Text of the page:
Until such time as the disintegration of the industrial nation-state (in our case, the United States and Canada) is legitimately incorporated into the Peak Oil dialogue, then the Peak Oil movement remains a political skeleton, a sham and hoax, of what it could and must be.

You can’t have it both ways. Massive and cheap energy flow-through over the last 150 years, with the guidance of capital, created the industrial nation-state. The lack and negation of same translates into the demise of said nation-state. To keep heads stuck in the sand around this eventuality merely chases the best of intentions into the herd of denial, but with oh such radical and progressive differentiations.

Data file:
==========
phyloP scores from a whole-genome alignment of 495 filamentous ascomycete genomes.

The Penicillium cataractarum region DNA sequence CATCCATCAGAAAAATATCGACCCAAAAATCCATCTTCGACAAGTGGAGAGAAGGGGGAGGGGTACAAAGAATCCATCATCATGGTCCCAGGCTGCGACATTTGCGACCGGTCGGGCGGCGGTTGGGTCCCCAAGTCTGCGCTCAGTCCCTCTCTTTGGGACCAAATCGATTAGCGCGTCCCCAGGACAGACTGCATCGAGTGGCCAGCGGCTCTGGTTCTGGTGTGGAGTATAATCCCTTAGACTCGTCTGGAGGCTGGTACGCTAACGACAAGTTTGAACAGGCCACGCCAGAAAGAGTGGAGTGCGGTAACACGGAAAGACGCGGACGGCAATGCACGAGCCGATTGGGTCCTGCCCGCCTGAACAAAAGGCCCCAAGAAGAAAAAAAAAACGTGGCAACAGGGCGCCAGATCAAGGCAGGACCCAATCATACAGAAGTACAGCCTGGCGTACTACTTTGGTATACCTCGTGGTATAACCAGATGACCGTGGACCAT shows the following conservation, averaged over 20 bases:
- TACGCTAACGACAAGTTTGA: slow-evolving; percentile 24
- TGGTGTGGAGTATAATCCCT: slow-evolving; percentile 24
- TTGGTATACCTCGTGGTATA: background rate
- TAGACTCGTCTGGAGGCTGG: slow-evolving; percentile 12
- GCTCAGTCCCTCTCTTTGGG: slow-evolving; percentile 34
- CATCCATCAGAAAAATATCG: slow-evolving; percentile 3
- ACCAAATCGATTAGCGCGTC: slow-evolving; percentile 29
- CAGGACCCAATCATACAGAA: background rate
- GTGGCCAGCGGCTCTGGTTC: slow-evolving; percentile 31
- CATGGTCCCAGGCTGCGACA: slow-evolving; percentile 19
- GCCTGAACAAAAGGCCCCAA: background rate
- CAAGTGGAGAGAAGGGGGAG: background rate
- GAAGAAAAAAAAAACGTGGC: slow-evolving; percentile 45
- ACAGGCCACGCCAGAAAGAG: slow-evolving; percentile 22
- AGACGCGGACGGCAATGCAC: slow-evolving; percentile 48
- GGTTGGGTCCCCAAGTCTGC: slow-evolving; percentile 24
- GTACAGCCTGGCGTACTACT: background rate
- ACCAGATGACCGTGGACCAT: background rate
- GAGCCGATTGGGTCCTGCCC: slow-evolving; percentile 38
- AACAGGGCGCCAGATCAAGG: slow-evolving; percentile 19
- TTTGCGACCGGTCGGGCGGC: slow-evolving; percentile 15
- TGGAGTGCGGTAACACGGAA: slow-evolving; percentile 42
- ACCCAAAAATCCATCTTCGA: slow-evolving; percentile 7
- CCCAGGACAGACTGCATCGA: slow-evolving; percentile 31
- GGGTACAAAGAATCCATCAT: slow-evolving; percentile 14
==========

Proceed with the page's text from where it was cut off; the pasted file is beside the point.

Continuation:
The Rock Gets Set to Rock the Secessionist Boat

This story could end up getting sub-titled The Rock vs. The ROC (Rest of Canada). Liberal Senator George Baker has thrown a very unanticipated curve into the usually staid proceedings of Canadian politics by declaring yesterday during a radio interview that, “People (of Newfoundland and Labrador) will soon be advocating, you know, that we can’t remain in the Confederation in which we’re discriminated against and not respected for the great contribution that we make. I believe that day is coming for sure if this keeps up.” Senator predicts Newfoundland separatist party The conservative National Post was quick to weigh in to-day, dishing out a not altogether surprising slap on the wrist with the article, Is The Rock eyeing sovereignty role?